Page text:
Housebuilders Bellway (LSE: BWY) and Barratt Developments (LSE: BDEV) have been a spectacular investment over the last five years. Bellway stock has risen by 340% since 2010, while Barratt has managed a staggering 607%.
During the same period, shares in Tesco (LSE: TSCO) have fallen by 65%.
Shareholders in all three firms may be wondering what comes next. Can housebuilders continue to beat the market in 2016 and will things keep on getting worse at Tesco?
Housebuilders = cash machine?
Contrarian investors like me may be tempted to take profits on housebuilders and invest in battered stocks like supermarkets. But selling a profitable investment too soon is often a costly mistake.
Housebuilders are currently reporting record profits and rising profit margins. These are funding strong dividend growth and providing support for share prices. Bellways dividend payout is expected to rise by 19% in 2016, while Barratts payout is expected to double to 30p per share, giving a prospective yield of nearly 5%.
Although housebuilders are starting to find that a shortage of skilled labour is limiting their expansion, Im not sure that this is a bad thing. Demand appears to remain strong for new houses and if building capacity is limited, prices are likely to remain firm.
One cloud on the horizon is the risk that interest rates will rise.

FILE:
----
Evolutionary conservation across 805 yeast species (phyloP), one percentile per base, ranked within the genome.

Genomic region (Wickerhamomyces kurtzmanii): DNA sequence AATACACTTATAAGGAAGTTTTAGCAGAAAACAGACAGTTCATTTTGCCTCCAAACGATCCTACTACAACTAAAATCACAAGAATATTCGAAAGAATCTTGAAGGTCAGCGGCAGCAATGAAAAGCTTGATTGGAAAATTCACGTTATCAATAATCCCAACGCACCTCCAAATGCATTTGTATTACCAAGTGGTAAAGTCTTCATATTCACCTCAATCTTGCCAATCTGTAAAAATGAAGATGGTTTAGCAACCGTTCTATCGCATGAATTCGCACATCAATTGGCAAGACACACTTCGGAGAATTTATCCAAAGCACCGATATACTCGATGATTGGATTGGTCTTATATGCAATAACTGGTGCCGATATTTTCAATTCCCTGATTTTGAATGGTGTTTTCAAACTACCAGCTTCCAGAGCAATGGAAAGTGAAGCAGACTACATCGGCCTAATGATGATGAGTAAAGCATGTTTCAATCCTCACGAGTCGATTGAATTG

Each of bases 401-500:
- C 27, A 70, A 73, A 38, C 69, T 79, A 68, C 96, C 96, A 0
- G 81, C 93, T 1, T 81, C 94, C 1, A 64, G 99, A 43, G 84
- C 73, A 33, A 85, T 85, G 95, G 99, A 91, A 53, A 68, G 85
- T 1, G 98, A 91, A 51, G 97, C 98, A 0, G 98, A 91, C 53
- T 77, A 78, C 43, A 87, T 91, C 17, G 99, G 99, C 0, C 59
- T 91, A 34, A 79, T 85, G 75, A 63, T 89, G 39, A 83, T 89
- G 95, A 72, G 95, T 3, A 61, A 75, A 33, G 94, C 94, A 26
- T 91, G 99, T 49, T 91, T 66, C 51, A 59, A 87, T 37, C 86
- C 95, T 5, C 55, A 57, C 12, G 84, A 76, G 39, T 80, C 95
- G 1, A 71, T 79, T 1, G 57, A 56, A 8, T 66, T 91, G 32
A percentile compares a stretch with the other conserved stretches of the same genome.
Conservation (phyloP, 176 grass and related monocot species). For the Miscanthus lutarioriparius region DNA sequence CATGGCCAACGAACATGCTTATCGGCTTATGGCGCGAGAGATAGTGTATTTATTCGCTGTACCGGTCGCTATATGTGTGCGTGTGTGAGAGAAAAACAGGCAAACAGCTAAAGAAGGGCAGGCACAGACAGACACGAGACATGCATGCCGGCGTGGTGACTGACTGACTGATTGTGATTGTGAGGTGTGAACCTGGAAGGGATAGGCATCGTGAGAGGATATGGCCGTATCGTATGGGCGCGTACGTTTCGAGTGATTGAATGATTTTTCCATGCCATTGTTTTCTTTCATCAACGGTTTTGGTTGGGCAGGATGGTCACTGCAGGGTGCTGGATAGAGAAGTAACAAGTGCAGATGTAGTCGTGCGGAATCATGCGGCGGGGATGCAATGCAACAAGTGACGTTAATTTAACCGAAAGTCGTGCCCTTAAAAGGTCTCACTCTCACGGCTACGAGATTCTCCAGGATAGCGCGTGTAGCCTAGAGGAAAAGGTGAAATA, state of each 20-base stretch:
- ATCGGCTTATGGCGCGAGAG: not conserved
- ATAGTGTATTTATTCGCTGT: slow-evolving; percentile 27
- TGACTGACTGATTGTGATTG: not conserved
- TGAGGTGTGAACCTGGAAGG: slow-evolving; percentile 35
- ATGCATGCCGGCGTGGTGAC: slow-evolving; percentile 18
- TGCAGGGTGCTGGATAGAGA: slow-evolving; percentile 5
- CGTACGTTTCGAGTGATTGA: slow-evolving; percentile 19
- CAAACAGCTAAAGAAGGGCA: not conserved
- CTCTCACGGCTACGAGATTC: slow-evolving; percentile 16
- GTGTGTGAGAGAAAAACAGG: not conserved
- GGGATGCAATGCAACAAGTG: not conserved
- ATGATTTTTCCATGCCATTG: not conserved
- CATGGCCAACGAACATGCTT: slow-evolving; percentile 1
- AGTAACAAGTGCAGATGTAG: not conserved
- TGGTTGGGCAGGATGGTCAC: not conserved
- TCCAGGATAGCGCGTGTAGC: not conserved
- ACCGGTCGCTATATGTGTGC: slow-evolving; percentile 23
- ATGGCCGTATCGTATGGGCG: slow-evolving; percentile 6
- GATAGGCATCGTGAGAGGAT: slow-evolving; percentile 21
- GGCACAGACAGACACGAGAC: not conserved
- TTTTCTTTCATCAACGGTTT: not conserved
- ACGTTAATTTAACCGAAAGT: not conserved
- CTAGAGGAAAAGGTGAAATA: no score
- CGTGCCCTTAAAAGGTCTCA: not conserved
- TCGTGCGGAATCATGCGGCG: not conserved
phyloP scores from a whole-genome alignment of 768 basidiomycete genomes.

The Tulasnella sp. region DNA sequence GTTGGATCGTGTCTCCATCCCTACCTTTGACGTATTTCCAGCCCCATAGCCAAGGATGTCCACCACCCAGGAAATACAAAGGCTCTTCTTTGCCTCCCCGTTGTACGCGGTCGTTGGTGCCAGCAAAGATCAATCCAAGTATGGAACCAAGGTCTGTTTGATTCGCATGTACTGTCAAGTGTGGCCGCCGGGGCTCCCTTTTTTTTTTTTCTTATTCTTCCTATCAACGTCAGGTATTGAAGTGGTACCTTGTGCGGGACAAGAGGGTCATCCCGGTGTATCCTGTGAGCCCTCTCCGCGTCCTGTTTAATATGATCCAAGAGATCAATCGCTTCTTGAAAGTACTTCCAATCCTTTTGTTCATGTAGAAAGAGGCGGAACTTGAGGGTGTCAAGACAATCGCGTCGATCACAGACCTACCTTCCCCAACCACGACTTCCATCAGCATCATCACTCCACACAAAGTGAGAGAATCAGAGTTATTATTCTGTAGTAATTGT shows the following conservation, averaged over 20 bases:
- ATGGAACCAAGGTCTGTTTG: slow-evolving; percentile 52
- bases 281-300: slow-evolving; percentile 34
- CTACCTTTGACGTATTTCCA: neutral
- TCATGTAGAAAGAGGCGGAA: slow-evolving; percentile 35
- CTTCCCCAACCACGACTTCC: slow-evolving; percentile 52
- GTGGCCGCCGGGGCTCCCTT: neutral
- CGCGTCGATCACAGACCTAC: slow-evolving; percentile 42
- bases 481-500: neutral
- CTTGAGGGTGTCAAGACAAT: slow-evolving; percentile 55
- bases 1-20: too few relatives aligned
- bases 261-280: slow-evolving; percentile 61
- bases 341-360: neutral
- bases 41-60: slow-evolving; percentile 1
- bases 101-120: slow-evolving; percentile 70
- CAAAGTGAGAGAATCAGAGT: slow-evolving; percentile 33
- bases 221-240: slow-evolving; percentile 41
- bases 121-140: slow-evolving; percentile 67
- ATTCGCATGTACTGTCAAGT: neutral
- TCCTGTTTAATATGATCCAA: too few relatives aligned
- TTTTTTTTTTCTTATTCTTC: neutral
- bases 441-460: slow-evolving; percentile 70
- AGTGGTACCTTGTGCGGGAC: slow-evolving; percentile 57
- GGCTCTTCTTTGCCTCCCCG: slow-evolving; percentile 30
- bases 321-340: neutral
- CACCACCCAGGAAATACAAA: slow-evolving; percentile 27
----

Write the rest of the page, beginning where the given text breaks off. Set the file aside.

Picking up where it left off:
Now that the US Federal Reserve has taken the first step, the Bank of England may follow. The base rate has been at 0.5% for so long that many homeowners have known nothing else. If mortgage rates do start to rise, house prices could weaken as homeowners try to limit their monthly payments.
However, I dont expect interest rates to rise very far in 2016, if at all.
I suspect that investors in Bellway and Barratt may be wise to sit tight and continue collecting their dividends for a little longer yet.
Is Tesco an insider tip?
One man who might who might have an inside view on whether now is the right time to shift money from housebuilders into supermarkets is John Allan. Mr Allan is chairman of both Barratt Developments and Tesco.
Sadly we dont know what hisviews are on each firm. What we do know is that he has been buying shares in Tesco. After several purchases in October and November, Mr Allan now owns 183,951 shares in Tesco, worth around 280,000.
Hehas also spent around 200,000 buying Tesco bonds and his total investment in the supermarket this year appears to be around 500,000. Although this isnt necessarily a huge amount of money for a top FTSE 100 executive, I think its encouraging.
Its also interesting to compare the size of Mr Allans investment in Tesco with his token holding of just 3,102 shares (worth around 19,000) in Barratt Developments.
The latest analyst forecasts suggest that Tesco will report earnings of 4.6p per share this year, rising to 8.9p per share in 2016/17. This puts the stock on a forecast P/E of 32, falling to 17 next year.
Although its clear that a partial recovery is already priced into this stock, I believe that the shares do offer long-term value for investors at todays prices.
Roland Head owns shares of Tesco. The Motley Fool UK has no position in any of the shares mentioned. We Fools don’t all hold the same opinions, but we all believe that considering a diverse range of insights makes us better investors.